Proper genetic testing at birth and an understanding that CF does, in fact, affect Black people could have allowed Terry Wright to access treatments to better manage his symptoms starting in childhood.
Journey to diagnosis
Wright, born and raised in Little Rock, Arkansas, was 4 years old when the extreme abdominal pain started, often missing school because of it. Doctors diagnosed him with stomach ulcers, sending him home with pain medications and a lack of answers.
“There were many days wishing I was just dead,” said Wright in an interview with Cystic Fibrosis News Today from his home in nearby North Little Rock. “I was always trying to put myself in a comfortable position that if I could hold for at least two minutes, I would be all right.”
He also had continuous problems with his sinuses and coughing up of mucus, and said he was constantly being hospitalized with pneumonia. Asthma was the culprit this time, according to his doctors.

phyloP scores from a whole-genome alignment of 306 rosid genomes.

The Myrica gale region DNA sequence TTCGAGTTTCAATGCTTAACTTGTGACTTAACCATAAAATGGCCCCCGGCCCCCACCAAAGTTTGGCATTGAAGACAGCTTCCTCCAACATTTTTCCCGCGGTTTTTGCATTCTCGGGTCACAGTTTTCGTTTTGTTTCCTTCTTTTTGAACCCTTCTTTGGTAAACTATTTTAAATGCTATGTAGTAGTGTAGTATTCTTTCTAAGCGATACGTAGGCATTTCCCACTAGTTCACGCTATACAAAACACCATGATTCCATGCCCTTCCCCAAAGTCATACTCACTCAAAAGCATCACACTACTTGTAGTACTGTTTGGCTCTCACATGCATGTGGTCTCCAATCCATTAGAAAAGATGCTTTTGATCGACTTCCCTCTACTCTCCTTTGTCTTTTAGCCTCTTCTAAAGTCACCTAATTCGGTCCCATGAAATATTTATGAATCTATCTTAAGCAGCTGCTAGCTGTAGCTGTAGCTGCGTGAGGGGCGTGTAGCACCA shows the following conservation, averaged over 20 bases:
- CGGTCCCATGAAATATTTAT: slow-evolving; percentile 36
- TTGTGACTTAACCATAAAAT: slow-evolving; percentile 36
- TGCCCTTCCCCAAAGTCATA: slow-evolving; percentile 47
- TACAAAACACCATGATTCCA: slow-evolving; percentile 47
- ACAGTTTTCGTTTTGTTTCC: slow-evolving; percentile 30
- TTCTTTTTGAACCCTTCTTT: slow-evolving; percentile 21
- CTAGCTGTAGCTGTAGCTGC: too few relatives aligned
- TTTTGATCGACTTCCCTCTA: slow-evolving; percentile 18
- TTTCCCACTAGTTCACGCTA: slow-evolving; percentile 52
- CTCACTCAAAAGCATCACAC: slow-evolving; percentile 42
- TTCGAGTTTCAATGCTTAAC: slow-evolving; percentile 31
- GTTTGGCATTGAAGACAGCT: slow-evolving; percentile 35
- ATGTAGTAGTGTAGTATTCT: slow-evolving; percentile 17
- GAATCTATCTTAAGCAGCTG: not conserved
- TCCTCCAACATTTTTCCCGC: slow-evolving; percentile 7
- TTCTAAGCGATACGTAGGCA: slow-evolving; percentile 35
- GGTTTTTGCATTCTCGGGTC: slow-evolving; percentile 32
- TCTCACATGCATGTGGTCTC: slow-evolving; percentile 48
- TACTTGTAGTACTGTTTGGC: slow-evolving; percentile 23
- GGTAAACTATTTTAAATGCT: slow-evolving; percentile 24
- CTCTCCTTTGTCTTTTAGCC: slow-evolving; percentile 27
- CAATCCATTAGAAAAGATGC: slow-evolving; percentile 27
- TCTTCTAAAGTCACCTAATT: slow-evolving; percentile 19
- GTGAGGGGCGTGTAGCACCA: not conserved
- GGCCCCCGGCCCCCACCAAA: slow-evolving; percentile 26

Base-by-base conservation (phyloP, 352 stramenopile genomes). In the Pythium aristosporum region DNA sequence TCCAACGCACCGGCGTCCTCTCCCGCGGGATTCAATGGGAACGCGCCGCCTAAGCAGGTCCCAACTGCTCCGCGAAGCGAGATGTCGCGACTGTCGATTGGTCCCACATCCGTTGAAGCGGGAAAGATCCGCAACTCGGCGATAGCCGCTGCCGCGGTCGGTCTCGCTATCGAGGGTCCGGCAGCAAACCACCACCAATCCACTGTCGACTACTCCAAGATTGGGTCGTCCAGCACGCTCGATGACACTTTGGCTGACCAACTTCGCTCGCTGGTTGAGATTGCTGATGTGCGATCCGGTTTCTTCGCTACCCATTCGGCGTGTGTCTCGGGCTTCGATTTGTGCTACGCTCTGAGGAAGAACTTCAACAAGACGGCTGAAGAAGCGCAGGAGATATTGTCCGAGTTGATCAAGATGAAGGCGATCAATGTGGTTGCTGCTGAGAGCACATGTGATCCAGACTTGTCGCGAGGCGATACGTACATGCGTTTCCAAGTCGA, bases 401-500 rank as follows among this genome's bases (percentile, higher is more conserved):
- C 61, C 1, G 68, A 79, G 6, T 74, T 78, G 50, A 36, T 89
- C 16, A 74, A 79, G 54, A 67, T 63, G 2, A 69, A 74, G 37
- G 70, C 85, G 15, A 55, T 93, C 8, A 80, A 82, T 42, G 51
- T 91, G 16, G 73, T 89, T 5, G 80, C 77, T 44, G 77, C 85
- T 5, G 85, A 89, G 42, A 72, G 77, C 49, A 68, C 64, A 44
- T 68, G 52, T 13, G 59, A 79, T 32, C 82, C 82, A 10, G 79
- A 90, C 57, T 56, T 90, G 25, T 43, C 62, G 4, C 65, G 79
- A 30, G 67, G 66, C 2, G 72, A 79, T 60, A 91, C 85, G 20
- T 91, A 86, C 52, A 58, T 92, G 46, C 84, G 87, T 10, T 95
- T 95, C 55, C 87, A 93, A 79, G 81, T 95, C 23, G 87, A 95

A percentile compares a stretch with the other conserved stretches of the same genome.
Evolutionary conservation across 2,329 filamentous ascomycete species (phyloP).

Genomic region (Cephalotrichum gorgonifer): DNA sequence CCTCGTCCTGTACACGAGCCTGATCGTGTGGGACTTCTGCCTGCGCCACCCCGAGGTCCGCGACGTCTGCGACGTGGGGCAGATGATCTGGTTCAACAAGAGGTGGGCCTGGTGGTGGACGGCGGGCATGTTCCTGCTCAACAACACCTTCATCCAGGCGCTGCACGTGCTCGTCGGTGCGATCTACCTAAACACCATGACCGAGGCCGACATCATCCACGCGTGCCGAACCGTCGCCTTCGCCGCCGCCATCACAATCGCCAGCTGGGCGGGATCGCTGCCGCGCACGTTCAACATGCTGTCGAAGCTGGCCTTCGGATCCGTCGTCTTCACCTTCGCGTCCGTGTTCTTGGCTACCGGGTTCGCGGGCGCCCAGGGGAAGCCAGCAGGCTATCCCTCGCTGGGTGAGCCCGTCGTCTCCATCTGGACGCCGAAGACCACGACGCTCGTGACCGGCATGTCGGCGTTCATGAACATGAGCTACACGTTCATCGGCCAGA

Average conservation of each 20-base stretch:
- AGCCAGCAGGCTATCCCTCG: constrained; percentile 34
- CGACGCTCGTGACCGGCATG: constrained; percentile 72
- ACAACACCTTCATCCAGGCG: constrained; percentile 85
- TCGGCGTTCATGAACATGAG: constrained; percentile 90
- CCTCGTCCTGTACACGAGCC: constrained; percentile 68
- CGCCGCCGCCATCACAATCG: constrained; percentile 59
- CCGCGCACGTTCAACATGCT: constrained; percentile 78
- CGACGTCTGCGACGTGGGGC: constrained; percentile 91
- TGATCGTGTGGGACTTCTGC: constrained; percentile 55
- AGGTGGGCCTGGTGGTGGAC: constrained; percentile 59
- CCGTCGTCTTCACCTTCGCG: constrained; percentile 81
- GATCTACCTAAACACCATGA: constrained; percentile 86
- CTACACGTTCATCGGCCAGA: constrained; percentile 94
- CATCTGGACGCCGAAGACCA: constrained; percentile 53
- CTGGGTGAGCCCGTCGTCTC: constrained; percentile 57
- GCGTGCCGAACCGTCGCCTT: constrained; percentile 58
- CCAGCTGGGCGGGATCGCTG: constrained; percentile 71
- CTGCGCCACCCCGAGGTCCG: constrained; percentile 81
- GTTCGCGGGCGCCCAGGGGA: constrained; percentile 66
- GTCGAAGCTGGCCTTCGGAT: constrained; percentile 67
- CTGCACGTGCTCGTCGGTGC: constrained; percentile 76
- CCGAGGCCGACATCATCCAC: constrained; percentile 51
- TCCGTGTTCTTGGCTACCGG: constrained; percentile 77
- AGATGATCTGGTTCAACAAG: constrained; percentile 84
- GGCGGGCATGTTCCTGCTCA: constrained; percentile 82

He went on to become a personal trainer, running marathons, biking 100 miles, and stretching his body to the limit, all the while noticing that salt clung to his body after sweating. He sometimes became so dehydrated, he would faint.
It wasn’t until 2000, at the age of 38, that Wright even heard of CF, despite his showing all the classic signs of the disease. But because of Wright’s race, the doctor who mentioned it didn’t pursue work that could have diagnosed his CF.
He finally discovered he had the disease 17 years later, at the age of 54. Doctors at the University of Arkansas for Medical Sciences ordered the tests that identified the genetic mutation behind his symptoms.